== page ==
Read the rest of this fascinating article at The New Yorker.

Crossposted at LawPundit.

Sunday, March 25, 2012

Ancient Signs The Alphabet and The Origins of Writing

Ancient Signs: The Alphabet and the Origins of Writing
by Andis Kaulins is now available in 4 versions
(b/w, color, and both of those also as ebooks)

In Ancient Signs, the author traces the origins of writing and the alphabet to syllabic writing systems in ancient cultures and shows that these have one common origin.

Ancient Signsprint b/w version black and white inside
B/W inside
200 pages, 90 gram paper
Price: €35.99 (about US $47 on day of posting)
for the B/W print version of Ancient Signs
Ancient Signs traces the origins of the alphabet
to syllabic writing.
Softcover - print b/w, cover in color

Ancient Signs

eBook b/w version black and white version
B/W inside
200 pages
Price: €27.99 (about US $37 on day of posting)
for the B/W eBook version of Ancient Signs
Ancient Signs traces the origins of the alphabet
to syllabic writing. Ancient Signs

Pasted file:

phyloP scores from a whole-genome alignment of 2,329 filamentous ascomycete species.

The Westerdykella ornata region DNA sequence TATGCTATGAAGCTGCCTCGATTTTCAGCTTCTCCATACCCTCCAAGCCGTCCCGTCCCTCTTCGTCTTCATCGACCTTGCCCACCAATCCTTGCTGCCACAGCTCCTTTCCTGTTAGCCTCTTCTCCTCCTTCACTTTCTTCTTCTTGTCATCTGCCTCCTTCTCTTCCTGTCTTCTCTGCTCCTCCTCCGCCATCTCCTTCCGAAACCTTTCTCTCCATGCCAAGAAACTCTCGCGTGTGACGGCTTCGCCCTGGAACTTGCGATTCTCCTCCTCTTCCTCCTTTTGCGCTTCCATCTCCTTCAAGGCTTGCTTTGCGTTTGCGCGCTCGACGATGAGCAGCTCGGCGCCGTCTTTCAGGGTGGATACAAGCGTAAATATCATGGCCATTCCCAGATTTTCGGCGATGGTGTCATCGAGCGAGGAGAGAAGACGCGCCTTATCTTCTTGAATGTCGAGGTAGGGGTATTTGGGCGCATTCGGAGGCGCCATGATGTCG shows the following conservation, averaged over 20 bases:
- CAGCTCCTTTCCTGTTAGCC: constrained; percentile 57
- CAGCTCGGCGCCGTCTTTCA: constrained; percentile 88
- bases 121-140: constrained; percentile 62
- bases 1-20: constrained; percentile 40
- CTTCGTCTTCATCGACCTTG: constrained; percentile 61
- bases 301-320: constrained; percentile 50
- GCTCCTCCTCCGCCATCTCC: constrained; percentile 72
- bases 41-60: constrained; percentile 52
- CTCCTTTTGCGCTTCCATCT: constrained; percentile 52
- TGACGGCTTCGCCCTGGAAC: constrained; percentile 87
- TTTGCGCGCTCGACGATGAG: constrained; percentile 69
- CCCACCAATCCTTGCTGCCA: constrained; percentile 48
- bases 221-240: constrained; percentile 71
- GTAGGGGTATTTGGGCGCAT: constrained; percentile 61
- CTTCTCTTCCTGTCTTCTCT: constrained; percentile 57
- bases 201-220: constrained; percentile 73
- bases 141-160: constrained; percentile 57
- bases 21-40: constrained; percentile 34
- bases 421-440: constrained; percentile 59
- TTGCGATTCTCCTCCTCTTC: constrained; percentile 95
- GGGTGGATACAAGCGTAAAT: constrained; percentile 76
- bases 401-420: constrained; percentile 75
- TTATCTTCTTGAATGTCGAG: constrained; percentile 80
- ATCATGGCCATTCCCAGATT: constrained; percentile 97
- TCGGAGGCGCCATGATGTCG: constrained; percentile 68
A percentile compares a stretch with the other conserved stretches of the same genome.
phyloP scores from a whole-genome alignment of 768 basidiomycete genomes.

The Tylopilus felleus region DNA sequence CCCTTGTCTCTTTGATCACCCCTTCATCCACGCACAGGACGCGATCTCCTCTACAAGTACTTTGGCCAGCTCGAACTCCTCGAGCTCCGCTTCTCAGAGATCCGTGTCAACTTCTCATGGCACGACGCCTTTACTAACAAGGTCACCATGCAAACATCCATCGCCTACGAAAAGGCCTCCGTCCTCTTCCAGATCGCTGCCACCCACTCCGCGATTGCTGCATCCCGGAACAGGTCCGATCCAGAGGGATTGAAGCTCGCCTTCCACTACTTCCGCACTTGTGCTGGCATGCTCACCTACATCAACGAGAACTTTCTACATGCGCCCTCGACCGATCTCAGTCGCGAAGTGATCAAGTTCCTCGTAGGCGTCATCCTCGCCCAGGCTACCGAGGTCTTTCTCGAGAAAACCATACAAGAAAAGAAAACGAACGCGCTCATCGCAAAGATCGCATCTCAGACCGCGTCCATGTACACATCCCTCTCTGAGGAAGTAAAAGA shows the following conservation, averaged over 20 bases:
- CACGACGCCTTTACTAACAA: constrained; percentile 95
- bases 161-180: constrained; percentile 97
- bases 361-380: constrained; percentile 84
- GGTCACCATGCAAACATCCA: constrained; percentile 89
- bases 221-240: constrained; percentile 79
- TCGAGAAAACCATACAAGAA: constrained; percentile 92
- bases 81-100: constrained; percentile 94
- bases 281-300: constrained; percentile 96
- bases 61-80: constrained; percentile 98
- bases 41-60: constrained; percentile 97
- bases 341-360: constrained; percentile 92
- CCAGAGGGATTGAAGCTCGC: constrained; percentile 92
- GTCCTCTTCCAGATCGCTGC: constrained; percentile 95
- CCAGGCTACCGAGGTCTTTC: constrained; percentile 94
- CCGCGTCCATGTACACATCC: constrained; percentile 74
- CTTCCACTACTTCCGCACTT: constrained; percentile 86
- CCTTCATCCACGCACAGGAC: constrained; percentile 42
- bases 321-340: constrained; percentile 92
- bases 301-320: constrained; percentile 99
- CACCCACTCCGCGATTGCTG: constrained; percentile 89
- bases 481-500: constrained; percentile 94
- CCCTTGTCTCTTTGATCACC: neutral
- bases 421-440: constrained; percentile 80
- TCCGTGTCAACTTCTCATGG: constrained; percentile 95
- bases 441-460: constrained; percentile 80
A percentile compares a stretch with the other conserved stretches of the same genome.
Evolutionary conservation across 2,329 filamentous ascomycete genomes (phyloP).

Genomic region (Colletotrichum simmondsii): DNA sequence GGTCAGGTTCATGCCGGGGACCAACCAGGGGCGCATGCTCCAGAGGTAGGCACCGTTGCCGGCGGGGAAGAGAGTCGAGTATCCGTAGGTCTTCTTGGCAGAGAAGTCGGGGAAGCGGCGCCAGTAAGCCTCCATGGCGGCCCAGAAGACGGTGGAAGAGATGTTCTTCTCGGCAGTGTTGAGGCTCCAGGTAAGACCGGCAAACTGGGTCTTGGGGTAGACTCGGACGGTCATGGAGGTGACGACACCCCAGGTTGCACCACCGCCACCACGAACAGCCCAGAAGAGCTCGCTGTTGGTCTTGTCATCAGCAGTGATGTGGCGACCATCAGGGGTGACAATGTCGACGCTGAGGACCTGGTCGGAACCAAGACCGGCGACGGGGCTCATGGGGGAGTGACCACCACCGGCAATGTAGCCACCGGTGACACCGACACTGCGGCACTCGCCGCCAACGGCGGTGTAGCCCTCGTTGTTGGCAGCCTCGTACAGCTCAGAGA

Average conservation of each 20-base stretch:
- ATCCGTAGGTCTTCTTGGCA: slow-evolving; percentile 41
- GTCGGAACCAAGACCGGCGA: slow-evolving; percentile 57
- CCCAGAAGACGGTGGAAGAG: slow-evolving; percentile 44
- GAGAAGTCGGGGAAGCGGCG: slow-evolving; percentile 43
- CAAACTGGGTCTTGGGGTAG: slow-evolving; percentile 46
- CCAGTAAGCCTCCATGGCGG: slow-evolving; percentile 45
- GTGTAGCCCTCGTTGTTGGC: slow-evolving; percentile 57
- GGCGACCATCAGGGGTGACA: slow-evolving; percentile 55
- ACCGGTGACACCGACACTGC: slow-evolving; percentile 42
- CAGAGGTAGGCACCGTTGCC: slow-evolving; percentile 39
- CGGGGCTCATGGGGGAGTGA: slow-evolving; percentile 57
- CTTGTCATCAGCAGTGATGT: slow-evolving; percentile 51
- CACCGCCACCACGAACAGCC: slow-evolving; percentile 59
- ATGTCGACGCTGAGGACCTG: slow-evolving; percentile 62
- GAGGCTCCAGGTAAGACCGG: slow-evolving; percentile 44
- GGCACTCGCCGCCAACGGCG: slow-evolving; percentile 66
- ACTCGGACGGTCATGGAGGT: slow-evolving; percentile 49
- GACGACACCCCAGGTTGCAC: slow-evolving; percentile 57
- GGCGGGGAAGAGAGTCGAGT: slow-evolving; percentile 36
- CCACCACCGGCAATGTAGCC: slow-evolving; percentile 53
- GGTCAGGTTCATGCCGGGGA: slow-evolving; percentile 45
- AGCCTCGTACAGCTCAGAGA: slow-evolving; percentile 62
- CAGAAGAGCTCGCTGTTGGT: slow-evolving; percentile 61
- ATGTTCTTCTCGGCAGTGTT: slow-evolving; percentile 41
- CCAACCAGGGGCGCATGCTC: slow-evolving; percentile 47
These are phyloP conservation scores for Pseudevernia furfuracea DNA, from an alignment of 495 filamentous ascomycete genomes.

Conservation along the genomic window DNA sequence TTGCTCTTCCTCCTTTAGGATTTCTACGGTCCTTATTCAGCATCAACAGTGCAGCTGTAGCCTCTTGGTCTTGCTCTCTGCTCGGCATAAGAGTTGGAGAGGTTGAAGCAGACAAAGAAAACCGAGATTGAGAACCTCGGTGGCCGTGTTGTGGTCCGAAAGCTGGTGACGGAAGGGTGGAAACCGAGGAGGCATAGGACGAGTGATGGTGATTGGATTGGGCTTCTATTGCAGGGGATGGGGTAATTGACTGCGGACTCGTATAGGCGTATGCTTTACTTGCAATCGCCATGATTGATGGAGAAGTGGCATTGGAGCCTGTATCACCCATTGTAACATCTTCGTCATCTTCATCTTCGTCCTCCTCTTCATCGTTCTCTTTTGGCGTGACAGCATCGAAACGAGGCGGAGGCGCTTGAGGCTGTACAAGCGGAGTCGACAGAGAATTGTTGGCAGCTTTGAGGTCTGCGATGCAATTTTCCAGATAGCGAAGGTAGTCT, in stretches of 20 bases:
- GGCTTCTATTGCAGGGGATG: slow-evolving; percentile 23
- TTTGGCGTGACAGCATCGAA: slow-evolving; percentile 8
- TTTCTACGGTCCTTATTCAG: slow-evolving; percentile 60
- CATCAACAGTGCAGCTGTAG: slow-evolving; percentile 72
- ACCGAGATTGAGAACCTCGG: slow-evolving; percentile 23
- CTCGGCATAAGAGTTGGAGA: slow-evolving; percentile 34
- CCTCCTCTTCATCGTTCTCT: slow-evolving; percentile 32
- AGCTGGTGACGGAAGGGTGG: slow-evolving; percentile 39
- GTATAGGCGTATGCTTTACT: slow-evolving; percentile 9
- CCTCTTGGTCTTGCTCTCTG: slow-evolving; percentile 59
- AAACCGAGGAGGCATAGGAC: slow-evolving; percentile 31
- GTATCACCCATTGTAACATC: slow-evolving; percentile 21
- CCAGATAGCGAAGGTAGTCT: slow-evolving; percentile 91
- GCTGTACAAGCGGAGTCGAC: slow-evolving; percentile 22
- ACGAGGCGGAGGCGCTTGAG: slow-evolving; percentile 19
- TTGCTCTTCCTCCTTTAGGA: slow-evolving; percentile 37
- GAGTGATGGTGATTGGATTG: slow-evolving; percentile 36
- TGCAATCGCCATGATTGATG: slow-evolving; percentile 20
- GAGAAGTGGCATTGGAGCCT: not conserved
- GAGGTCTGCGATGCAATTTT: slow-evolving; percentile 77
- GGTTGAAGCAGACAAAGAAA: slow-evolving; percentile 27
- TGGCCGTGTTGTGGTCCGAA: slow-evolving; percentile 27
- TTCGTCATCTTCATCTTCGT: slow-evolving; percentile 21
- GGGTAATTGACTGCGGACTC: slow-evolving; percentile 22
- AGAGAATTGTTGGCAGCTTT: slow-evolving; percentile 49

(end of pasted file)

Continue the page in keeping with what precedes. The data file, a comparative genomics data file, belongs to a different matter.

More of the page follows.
color print version color inside
COLOR inside
200 pages, 150 gram glossy paper
Price: €149.00 (about US $196 on day of posting)
for the color print version of Ancient Signs
Ancient Signs traces the origins of the alphabet
to syllabic writing.
Hardcover - print and cover in color Ancient Signs

color eBook version color inside
COLOR inside
200 pages
Price: €39.99 (about US $52 on day of posting)
for the color inside eBook version of Ancient Signs
Ancient Signs traces the origins of the alphabet
to syllabic writing.

Enjoy Reading.

Saturday, January 08, 2011

App it is: American Dialect Society Selects Word of the Year 2010 : APP

Sean D. Hamill at the Pittsburgh Post-Gazette writes that the American Dialect Society has selected its word word of the year 2010: "app" it is.

Thursday, November 18, 2010

Word of the Year 2010: Sarah Palin's Refudiate

 We got this from the Oxford University Press:

"Word lovers, you’ve been waiting 12 long months for Oxford to announce the new Word of the Year, and it’s


An unquestionable buzzmaker in 2010, the word refudiate instantly evokes the name of Sarah Palin, who tweeted her way into a flurry of media activity when she used the word in certain statements posted on Twitter. Critics pounced on Palin, lampooning what they saw as nonsensical vocabulary and speculating on whether she meant “refute” or “repudiate.”

From a strictly lexical interpretation of the different contexts in which Palin has used “refudiate,” we have concluded that neither “refute” nor “repudiate” seems consistently precise, and that “refudiate” more or less stands on its own, suggesting a general sense of “reject.” Although Palin is likely to be forever branded with the coinage of “refudiate,” she is by no means the first person to speak or write it.